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Los Angeles Implements Multiple Employment-Related Measures Responding to COVID-19 Crisis (US)

Ordinances and Executive Orders require paid sick leave, provide additional protections for grocery, drug store, and food delivery employees, and mandatory face mask use Like many other US cities and counties, the City of Los Angeles – the second most populous city in the US and home to four million citizens – has taken decisive … Continue Reading

REMINDER: Webinar on April 13 and Summary of Families First Coronavirus Response Act Analysis (US)

Throughout this past week, we have provided a comprehensive analysis of the various provisions of the federal Families First Coronavirus Response Act (FFCRA), the first ever federal law requiring the payment of paid sick leave and paid family leave for various COVID-19-related reasons.  These daily updates include consideration of employer and employee coverage; qualifying reasons … Continue Reading

SPB IN-DEPTH ANALYSIS – The Families First Coronavirus Response Act – Part Five of a Five-Part Series (US)

Previous installments of our series analyzing in detail the Families First Coronavirus Response Act (FFCRA) and the regulations interpreting that law issued by the US Department of Labor addressed the following issues: Part One – employee eligibility and employer coverage; Part Two – the coronavirus-specific circumstances why eligible employees may take paid leave; Part Three … Continue Reading

Update on Most Recent US DOL Guidance on Unemployment Provisions of CARES Act (US)

The US Department of Labor (DOL) has issued a number of publications offering guidance to the states for implementing certain federal unemployment insurance provisions contained in the Coronavirus Aid, Relief, and Economic Security Act (CARES Act), including the Pandemic Unemployment Assistance (PUA), Federal Pandemic Unemployment Compensation (FPUC), and Pandemic Emergency Unemployment Compensation (PEUC) programs.  As … Continue Reading

SPB IN-DEPTH ANALYSIS: The Families First Coronavirus Response Act – Part Four of a Five-Part Series (US)

The first three installments of our five-part series analyzing the US Department of Labor regulations interpreting the Families First Coronavirus Response Act (FFCRA) examined eligibility and coverage issues.  Part One looked at which employees are eligible to take, and which employers are required to provide, emergency paid sick leave and public health emergency paid family … Continue Reading

SPB IN-DEPTH ANALYSIS:  The Families First Coronavirus Response Act – Part Three of a Five-Part Series (US)

The first two installments of our five-part in-depth analysis of the emergency paid sick leave and public health emergency paid family leave provisions of the Families First Coronavirus Response Act (FFCRA) – see here and here – analyzed the statutory language and regulations governing employer coverage, employee eligibility, the circumstances under which employees can request … Continue Reading

New York State Enacts Paid Sick Leave Program and Extends PAUSE Restrictions (US)

In light of the ongoing pandemic crisis, on April 6, 2020, Governor Andrew Cuomo announced that he is extending the “PAUSE” restrictions in New York State, which means that non-essential businesses will remain closed until at least April 29, 2020. Additionally, last week on April 3, 2020, Governor Cuomo signed the FY 2021 Executive Budget: … Continue Reading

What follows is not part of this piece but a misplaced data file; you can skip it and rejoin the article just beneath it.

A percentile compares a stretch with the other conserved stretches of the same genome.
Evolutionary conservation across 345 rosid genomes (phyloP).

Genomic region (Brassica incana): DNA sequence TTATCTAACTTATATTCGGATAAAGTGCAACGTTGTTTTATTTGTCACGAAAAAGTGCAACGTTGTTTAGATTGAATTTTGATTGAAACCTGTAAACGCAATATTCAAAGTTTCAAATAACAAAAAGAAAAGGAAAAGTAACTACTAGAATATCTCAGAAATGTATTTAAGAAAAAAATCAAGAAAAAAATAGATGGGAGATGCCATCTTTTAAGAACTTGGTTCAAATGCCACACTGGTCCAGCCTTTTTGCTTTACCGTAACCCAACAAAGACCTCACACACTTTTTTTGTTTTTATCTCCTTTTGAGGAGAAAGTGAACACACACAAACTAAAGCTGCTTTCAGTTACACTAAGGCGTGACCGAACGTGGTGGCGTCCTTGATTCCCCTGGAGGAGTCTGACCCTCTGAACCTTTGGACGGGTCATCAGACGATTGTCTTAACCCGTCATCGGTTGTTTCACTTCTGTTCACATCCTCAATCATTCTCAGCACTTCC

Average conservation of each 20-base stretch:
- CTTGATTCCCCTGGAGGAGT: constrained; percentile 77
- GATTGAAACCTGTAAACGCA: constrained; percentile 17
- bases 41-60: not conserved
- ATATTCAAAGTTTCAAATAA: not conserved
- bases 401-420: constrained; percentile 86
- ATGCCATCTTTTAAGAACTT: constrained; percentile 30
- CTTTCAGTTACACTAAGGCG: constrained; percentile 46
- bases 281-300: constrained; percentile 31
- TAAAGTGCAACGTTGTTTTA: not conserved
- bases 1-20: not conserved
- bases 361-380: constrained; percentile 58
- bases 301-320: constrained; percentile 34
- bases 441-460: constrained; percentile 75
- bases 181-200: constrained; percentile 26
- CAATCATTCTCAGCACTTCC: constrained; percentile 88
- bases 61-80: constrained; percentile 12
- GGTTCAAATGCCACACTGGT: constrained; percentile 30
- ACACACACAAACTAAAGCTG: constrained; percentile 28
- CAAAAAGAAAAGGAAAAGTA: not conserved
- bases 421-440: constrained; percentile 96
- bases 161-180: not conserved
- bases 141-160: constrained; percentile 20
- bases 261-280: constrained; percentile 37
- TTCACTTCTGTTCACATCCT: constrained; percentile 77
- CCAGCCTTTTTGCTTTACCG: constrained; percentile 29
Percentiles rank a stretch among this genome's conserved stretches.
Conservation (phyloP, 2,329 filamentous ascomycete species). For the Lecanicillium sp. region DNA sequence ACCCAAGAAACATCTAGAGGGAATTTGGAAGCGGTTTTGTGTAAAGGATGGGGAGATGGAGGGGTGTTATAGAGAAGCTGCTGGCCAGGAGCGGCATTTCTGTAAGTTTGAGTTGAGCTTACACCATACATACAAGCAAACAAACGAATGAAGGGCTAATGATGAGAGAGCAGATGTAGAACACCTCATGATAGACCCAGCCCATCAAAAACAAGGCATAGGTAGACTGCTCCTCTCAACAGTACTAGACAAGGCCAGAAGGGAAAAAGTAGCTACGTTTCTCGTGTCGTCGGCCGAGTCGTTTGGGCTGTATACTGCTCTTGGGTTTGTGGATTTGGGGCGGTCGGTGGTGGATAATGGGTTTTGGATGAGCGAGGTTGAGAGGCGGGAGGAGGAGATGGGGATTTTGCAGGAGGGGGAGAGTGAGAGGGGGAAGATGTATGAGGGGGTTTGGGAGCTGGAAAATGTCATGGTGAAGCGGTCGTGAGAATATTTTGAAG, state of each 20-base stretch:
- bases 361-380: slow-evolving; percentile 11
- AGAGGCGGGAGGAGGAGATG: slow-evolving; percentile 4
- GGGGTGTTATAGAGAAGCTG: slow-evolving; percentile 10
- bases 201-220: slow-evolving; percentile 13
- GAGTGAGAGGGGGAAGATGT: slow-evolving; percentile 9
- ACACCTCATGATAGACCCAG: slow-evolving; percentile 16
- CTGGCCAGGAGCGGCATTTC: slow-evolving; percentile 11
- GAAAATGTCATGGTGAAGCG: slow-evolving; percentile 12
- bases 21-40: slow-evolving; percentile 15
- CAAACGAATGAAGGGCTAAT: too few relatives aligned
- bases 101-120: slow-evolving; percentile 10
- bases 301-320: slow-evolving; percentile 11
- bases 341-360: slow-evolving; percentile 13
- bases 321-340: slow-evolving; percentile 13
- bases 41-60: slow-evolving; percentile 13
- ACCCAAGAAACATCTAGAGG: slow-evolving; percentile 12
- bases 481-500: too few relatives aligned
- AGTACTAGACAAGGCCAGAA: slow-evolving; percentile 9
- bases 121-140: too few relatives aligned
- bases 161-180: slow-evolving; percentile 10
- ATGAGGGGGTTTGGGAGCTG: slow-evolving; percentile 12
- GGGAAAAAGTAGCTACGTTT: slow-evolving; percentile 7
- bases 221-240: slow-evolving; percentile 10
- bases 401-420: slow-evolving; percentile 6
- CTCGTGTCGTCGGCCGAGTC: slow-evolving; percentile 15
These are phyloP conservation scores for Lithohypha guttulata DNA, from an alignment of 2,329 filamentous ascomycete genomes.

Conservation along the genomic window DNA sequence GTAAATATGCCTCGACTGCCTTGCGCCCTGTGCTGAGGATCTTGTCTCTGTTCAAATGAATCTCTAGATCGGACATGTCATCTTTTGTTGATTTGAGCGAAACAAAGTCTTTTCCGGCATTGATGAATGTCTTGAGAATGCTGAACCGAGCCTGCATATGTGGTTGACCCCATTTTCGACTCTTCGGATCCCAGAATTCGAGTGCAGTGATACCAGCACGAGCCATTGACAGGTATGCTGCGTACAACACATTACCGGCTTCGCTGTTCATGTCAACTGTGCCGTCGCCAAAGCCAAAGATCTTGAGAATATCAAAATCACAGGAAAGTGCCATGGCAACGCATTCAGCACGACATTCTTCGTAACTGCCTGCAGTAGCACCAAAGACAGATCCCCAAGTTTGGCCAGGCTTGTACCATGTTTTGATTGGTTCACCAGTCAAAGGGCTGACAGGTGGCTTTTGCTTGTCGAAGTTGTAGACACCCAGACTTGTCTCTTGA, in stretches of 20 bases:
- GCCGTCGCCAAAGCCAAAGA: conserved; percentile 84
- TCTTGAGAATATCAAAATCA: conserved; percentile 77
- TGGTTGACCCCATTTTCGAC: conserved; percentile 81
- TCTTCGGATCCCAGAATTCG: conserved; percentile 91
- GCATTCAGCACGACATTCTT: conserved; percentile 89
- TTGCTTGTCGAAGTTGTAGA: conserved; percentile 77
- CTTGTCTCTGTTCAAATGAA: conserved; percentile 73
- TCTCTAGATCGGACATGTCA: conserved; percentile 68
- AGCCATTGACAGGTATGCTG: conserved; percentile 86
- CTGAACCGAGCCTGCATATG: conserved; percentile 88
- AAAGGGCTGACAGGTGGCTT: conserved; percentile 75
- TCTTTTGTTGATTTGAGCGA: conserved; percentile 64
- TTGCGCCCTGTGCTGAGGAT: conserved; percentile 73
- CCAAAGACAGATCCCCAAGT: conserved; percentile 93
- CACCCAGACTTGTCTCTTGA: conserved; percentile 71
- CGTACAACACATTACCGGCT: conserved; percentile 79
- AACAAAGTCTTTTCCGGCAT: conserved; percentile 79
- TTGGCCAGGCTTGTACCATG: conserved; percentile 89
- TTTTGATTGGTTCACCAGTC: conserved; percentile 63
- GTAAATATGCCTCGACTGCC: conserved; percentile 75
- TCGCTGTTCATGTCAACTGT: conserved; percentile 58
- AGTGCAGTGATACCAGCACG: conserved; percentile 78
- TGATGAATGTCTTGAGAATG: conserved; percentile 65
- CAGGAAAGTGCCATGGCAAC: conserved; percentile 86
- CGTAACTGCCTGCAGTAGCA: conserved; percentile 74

SPB IN-DEPTH ANALYSIS:  The Families First Coronavirus Response Act – Part Two of a Five-Part Series (US)

In the first part of our in-depth analysis of the Families First Coronavirus Response Act (FFCRA) and its accompanying regulations, we addressed employer coverage and employee eligibility issues under the new law.   In the second installment of this series, we turn to looking at the coronavirus-specific reasons upon which an employee can obtain FFCRA leave, … Continue Reading

SPB IN-DEPTH ANALYSIS:  The Families First Coronavirus Response Act – Part One of a Five-Part Series (US)

During the second half of March 2020, the US Congress passed three landmark pieces of legislation addressing the COVID-19 (a/k/a novel coronavirus) pandemic.  One of these was the Families First Coronavirus Response Act (FFCRA).  Under this law, employers of fewer than 500 employees are required to provide eligible employees with up to 80 hours of … Continue Reading

EEOC Reminds Employers: Antidiscrimination Laws Continue to Apply During the COVID-19 Pandemic (US)

The United States currently is experiencing an unprecedented public health emergency due to the COVID-19 virus.  The economic fallout of this crisis has been sudden and brutal on US employers, with vast numbers of businesses ordered to close and nearly 1 million new unemployment claims filed in the past two weeks alone.  In response, Congress … Continue Reading

US DOL Releases Additional Guidance Regarding Families First Coronavirus Response Act (FFCRA) Coverage, With Special Focus on Employers Facing Furloughs and Worksite Closures

On March 25, we reported that the US Department of Labor (DOL) had begun to release informal guidance regarding its interpretation of the Families First Coronavirus Response Act (FFCRA), which requires that certain employers, including, among others, private employers with fewer than 500  employees, provide paid sick and paid family leave in certain circumstances resulting … Continue Reading

CARES Act Passes Senate—Current Version Contains Major Implications for Employers (US)

In a late night vote on March 25, 2020, the Senate unanimously passed the Coronavirus Aid, Relief, and Economic Security Act (‘‘CARES Act’’).  The CARES Act will, among other things, inject $2 trillion into the US economy if passed by the House of Representatives and signed by President Trump.  This is widely anticipated to occur … Continue Reading